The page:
In his book, “ Girth Control,” nutritionist Alan Aragon reviews some of the more popular fad diets that have been popularized in recent years. Today, I’d like to review “The Zone” diet by Dr. Barry Sears using a mix-n-match of both Alan’s thoughts and mine.
Enter the Zone
Author’s Credentials: Barry Sears, PhD, is a former MIT staffer, who holds 12 patents on intravenous cancer drug delivery systems.
Summary: 40% carbohydrate, 30% protein, 30% fat - every meal must be constructed this way in order to stick to the plan. The aim is to control insulin levels to combat body fat storage and prevent the overproduction of “bad” eicosanoids. Foods with high glycemic index are viewed as obesity agents.
Pros: It decriminalizes dietary fat, and recognizes the health benefits of monounsaturated fatty acids like those in olive oil. As much of an oxymoron as it may sound, you have to eat fat to lose fat and Sears does a fantastic job at espousing the many benefits of including more “healthy” fats into your diet. Some interesting light is shed on the autocrine, paracrine, and endocrine systems that play major roles in governing the body’s physiology. It is not strict on total carbohydrate restriction as other diets, which preserves some of the sanity of the dieter.
Cons: This plan is very difficult to follow since it involves the constant precise combining of macronutrients in a specific ratio. In a nutshell, not many people have the time (or patience) to make sure that every meals consists of 40% carb, 30% protein, 30% fat.
When someone places protein, carbohydrate, or fat requirements in terms of percentages for a diet, it doesn’t necessarily have any relevance to what that person actually needs. A diet consisting of 30% protein may be too little for one person (ingesting only 1000 kcals per day) and too high for someone else (ingesting 5000 kcals per day). Granted this is an extreme example, but hopefully you get my point.
Using the above example, someone who “needs” 150 grams of protein would only be ingesting 75 grams of protein per day on a 1000 kcal per day diet (half of what he actually needs), and 375 grams of protein per day (more than double what he needs) on a 5000 kcal per day diet (again, assuming 30% protein).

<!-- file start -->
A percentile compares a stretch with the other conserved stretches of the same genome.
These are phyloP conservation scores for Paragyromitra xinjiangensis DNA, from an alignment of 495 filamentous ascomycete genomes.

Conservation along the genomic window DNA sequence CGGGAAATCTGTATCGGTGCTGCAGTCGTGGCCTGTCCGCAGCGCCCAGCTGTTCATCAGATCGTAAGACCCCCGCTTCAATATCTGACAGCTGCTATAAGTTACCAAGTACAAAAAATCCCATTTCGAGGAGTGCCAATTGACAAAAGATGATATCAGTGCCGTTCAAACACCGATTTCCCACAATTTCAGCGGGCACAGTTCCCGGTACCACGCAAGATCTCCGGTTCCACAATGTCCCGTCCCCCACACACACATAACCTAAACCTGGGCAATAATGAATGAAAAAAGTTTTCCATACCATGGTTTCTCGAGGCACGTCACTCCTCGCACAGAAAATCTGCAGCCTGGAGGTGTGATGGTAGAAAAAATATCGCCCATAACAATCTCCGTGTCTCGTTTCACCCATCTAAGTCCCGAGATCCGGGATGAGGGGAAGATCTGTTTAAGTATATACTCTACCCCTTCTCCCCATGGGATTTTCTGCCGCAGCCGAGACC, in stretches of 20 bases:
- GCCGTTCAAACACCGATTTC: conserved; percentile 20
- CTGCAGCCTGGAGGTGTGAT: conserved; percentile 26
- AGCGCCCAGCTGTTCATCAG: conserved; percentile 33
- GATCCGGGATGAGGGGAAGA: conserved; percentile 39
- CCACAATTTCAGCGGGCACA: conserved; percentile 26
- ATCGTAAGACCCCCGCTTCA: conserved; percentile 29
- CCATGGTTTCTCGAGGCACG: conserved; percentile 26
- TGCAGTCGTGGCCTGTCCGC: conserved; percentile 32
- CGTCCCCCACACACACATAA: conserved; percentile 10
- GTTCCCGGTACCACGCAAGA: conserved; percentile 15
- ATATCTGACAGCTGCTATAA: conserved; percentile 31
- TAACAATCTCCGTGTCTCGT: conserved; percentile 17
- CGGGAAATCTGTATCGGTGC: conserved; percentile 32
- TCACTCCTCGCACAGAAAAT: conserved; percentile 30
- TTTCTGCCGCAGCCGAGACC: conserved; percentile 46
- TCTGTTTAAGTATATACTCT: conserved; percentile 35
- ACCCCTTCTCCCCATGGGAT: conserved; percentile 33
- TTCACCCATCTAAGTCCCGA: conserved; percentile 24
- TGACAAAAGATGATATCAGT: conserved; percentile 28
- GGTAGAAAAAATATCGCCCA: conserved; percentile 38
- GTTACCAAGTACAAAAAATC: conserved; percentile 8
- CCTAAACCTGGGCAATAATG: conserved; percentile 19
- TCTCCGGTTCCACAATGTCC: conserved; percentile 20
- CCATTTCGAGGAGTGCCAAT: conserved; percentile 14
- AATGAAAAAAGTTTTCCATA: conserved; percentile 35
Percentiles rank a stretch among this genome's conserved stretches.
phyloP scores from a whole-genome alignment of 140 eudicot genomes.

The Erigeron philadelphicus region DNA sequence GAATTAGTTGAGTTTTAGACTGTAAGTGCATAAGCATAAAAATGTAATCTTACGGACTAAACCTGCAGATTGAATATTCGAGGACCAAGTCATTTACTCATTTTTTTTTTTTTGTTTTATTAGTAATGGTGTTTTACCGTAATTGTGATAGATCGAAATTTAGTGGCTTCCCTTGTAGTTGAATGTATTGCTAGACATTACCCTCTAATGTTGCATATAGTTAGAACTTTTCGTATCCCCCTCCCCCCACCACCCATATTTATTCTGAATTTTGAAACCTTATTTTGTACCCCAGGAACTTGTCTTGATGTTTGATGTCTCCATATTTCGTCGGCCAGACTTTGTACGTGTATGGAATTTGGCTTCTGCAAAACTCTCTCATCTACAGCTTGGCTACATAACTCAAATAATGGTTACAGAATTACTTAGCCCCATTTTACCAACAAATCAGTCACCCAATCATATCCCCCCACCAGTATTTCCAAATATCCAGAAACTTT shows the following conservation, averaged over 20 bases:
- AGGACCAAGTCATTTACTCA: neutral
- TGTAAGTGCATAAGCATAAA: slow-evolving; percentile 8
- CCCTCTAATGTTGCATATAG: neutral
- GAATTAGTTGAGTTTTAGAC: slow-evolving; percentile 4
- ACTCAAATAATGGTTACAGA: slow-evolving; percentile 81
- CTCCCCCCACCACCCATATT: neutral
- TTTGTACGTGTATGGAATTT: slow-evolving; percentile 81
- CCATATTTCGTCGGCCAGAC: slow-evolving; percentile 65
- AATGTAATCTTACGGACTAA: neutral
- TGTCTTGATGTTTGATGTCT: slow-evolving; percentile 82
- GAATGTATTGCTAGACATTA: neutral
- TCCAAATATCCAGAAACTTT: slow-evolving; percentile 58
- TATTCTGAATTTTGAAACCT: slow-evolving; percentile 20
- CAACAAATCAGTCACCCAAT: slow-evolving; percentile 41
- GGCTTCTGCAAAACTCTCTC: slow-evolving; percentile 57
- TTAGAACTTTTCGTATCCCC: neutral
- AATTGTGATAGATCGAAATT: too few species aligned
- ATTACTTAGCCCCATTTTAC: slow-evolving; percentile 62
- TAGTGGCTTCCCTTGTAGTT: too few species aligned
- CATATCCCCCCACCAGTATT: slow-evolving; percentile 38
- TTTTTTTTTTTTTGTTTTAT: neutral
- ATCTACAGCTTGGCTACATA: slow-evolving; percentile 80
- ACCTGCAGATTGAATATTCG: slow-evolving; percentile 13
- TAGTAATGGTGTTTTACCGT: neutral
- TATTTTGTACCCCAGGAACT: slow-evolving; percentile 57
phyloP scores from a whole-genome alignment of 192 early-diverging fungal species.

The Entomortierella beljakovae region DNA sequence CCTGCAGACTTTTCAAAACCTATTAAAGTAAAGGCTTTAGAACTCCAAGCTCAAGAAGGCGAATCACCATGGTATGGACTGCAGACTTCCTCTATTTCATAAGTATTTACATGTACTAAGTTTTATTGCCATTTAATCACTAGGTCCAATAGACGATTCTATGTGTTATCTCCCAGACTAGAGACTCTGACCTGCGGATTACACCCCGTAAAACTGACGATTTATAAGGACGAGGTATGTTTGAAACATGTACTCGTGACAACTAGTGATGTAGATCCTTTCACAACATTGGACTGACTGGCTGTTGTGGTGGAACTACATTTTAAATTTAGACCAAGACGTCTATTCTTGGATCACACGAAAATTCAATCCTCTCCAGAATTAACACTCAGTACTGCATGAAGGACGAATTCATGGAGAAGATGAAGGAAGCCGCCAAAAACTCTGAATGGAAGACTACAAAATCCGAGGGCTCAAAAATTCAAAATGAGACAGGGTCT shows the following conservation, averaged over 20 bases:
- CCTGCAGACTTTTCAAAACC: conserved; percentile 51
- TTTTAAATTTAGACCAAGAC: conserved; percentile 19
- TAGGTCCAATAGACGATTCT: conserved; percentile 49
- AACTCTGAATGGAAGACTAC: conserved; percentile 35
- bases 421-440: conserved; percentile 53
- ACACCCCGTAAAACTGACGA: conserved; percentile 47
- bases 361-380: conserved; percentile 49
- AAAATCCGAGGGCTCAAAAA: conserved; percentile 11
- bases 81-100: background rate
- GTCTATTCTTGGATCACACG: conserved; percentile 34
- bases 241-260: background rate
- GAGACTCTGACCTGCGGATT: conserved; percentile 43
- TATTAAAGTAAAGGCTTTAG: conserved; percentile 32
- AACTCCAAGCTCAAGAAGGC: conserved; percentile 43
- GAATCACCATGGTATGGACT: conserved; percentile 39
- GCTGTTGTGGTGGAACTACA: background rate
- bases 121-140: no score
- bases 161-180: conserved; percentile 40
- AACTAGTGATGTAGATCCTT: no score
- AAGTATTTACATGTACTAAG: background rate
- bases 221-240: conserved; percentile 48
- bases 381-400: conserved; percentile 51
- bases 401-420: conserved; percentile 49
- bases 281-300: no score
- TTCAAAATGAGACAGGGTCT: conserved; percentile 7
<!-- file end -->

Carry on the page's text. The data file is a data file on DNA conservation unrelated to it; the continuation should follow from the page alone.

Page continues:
Additionally, many diets are often labeled “high carbohydrate or high fat” when a specific macronutrient is over a certain percentage. Most dieticians would be quick to label a diet consisting of 35% fat as “high fat.” However, if we were to take a 2000 kcal diet (with 35% of calories coming from fat) and add 200 grams (800 kcals) of carbohydrate to it without changing anything else (total calories are now 2800), a “high-fat” diet all of a sudden becomes a “low-fat” diet because the percentage of fat dropped from 35% to 25%, even though total grams of fat stayed the same.
Lastly, Sears overlooks many aspects of glycemic and insulinemic responses as they relate to varying physiologic states (ie: training, post-training, hypocaloric, hypercaloric, etc) that either conflict with, or do not apply to his plan.
Example: it’s been shown in numerous studies that when total calories are decreased (usually in the form of carbohydrate restriction), protein requirements do indeed go up. The Zone doesn’t take this into consideration. Conversely, when someone is hypercaloric (and hence taking in more carbs), protein requirements decrease since carbohydrates are protein “sparing.”
Conclusions: All in all, this is actually a healthy plan (granted the imposed caloric deficit is not severe), but it overlooks certain principles of glycemic response, and each meal being the same macronutrient composition makes it difficult to follow long-term.